The Department of Veterans Affairs on Thursday opened its first clinic specifically geared toward treating transgender veterans.
The Louis Stokes Cleveland VA Medical Center in Ohio will provide primary care, hormone therapy and mental health care to up to 20 transgender veterans one day a month, according to the Cleveland Plain Dealer newspaper.
"I feel there are a lot of transgender patients in the veteran population who haven't been able to find the care they need," Megan McNamara, a VA physician who will run the clinic, told the Plain Dealer. "I really want to be able to provide comprehensive, one-stop care for those patients in a welcoming environment … a place where they're comfortable and accepted."
The move comes as the Pentagon eases policies for the estimated 15,500 transgender troops actively serving (PDF) in the military, and after it announced in July that it was convening a working group to assess the impact of lifting the ban on trans soldiers altogether.
An estimated 134,000 U.S. veterans are transgender, according to the Williams Institute, a UCLA think tank that conducts research on gender identity law and policy.
Evan Young, president of the Transgender American Veterans Association, says veterans are five times as likely to be transgender as non-veterans.
He says that veterans suffering from gender dysphoria — when a person feels that his or her gender identity is different from the gender assigned at birth — should be able to go to the doctor and receive medical treatment, just as they would for any other condition.
"When you’re sick, when you have a cold or you break your arm … you go to the doctor to get care,” Young said. “And the cure that we [trans people] need is hormones, and gender reassignment surgery in order to make us feel better, in order to treat our gender dysphoria.”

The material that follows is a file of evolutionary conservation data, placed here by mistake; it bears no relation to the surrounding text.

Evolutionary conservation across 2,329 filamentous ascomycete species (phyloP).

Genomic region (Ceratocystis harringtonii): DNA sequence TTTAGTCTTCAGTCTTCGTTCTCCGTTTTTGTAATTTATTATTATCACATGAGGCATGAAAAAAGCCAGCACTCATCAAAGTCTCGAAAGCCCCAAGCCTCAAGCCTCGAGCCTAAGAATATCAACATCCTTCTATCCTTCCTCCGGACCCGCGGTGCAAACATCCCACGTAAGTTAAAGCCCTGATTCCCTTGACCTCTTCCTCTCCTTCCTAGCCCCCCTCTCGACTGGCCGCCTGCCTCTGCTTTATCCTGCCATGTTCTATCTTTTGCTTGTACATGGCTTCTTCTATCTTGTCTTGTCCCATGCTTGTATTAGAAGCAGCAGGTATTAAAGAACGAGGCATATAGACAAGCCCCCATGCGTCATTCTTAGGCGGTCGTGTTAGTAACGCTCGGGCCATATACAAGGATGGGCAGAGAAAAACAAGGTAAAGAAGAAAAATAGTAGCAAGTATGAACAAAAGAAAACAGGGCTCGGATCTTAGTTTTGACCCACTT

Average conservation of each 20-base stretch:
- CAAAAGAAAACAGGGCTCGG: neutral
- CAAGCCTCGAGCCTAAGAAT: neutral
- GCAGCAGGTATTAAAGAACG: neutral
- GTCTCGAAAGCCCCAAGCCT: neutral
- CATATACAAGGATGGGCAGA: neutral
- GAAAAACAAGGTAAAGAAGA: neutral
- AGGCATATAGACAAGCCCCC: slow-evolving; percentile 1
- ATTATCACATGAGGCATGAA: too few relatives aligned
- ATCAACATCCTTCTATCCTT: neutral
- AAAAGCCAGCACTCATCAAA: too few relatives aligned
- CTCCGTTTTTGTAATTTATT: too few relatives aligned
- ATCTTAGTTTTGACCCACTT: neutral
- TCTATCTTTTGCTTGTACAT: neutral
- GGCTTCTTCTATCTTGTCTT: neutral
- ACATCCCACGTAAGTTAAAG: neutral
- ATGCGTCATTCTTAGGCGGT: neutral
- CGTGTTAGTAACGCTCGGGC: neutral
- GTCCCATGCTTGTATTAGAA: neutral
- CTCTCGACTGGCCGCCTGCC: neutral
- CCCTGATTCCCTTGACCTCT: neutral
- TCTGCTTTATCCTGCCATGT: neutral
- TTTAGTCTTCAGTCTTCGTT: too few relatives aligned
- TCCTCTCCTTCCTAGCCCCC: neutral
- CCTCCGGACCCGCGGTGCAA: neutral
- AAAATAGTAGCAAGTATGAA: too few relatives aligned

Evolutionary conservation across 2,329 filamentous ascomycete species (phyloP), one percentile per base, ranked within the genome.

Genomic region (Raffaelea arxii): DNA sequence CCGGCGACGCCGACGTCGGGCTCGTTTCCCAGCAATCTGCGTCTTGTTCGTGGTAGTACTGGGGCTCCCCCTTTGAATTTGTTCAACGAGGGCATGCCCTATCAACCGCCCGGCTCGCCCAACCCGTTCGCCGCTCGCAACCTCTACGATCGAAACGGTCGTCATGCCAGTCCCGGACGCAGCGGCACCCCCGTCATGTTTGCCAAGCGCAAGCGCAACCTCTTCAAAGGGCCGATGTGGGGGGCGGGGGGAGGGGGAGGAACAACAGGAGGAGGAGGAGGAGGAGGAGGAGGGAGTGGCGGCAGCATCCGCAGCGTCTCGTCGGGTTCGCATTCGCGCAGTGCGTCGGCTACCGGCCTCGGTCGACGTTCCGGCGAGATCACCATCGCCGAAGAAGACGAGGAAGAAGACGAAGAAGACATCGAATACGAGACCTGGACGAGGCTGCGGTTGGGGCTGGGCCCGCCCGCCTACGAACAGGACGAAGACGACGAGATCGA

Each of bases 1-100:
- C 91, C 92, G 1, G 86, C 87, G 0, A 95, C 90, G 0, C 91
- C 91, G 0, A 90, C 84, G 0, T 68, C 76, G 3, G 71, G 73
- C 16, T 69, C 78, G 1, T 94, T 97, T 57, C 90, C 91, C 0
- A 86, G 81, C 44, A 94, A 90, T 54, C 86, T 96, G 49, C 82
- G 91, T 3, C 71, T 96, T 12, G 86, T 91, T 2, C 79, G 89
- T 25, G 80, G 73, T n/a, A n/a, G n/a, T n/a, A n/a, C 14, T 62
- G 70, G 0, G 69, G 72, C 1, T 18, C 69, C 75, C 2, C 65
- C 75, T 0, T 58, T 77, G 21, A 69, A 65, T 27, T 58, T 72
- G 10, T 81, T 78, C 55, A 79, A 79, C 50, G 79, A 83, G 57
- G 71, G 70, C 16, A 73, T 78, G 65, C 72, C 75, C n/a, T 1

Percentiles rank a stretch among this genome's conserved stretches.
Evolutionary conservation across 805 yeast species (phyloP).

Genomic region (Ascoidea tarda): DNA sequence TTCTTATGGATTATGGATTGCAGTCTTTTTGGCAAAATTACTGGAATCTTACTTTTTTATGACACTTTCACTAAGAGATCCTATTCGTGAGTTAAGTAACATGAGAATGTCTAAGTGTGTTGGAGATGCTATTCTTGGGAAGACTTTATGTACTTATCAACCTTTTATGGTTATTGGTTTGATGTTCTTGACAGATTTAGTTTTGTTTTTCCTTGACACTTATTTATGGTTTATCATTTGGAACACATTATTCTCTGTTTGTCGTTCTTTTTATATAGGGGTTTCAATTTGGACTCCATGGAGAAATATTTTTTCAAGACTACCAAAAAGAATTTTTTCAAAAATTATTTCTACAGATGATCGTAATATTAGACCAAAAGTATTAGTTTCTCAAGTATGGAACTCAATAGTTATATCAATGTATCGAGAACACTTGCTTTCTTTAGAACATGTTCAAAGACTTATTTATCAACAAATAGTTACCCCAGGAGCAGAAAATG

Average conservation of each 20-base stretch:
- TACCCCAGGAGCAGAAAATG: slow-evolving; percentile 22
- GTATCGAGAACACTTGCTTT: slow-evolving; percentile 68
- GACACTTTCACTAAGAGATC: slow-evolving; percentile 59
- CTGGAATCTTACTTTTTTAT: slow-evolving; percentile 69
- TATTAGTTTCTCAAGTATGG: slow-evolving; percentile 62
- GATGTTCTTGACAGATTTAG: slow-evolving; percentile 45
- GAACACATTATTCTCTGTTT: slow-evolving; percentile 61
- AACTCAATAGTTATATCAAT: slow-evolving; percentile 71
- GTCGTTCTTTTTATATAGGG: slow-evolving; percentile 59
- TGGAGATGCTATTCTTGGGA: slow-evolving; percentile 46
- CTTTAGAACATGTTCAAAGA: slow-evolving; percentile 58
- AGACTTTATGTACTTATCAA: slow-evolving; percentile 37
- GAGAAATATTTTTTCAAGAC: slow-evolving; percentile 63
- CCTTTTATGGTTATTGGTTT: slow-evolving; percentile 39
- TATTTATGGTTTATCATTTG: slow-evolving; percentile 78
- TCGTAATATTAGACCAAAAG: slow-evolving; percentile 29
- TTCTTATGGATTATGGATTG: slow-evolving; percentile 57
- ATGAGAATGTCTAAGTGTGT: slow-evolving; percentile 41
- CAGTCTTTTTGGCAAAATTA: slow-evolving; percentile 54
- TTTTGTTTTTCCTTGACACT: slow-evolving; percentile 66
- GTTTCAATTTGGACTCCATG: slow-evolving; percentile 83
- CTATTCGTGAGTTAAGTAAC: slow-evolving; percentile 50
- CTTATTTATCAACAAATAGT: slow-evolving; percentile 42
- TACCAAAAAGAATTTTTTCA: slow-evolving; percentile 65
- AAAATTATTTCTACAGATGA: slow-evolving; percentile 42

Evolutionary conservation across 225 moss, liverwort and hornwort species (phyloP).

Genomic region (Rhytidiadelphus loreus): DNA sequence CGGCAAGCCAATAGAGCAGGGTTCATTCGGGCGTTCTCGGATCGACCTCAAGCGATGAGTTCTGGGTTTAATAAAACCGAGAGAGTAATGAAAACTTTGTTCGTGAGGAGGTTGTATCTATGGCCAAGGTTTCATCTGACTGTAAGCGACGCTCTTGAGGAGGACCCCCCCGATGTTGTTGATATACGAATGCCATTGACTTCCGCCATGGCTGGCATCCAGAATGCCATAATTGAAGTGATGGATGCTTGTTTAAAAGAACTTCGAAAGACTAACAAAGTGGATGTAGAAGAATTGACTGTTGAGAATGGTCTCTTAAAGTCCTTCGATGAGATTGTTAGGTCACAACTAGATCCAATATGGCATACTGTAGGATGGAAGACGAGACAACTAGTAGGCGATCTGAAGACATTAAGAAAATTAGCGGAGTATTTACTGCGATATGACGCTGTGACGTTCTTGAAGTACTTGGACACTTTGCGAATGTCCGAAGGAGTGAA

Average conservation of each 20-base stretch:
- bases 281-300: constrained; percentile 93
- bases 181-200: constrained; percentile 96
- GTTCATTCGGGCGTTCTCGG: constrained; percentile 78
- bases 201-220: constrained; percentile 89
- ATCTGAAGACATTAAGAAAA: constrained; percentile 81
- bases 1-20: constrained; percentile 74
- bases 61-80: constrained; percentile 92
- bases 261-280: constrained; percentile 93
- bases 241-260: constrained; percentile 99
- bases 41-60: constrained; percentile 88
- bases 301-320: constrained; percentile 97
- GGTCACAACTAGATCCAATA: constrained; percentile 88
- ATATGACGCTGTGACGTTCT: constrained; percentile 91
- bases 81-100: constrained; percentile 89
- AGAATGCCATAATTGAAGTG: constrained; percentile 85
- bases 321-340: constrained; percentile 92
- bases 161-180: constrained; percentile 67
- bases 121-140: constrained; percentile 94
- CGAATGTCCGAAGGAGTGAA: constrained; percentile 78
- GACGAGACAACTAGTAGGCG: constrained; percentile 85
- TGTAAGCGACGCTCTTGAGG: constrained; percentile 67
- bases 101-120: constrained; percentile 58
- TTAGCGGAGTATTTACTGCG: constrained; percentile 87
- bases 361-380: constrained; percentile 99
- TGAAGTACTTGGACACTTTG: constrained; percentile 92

Young, who celebrated Cleveland’s trans-specific clinic, said the VA has been working hard to address the health needs of its transgender veterans. In 2013 the agency released a health care directive on how to best treat them. The agency does not, however, cover the costs of gender reassignment surgery for veterans.
Young said that in 2016 the VA will change the gender field on its Computerized Patient Record System (CPRS) to include a box for a patient to mark sex at birth and another to mark the patient’s current gender. That’s because some trans veterans may have certain medical needs related to their biologically assigned sex, but are presenting publically as the gender to which they have transitioned.
“But when they go for their appointment, and they call out ‘Mr.’ or ‘Mrs.,’ the VA will be able to recognize that,” Young said.
Young lauded the VA medical center in Little Rock, Arkansas, his home state. But he fields numerous queries from veterans elsewhere who run into problems when trying to officially change genders with the VA, since the computerized system will override such a change. Instead, they must specifically consult a privacy officer to complete the name-change process.
Others allegedly encounter discriminatory health care workers, despite the fact that the VA has been working to improve treatment for its transgender veterans. But attitudes are gradually changing, Young said.
"It’s slowly starting to get to where you don’t think of a drag king or queen, you think of someone who is transgender,” he said. “We’re just regular, everyday people, you know?”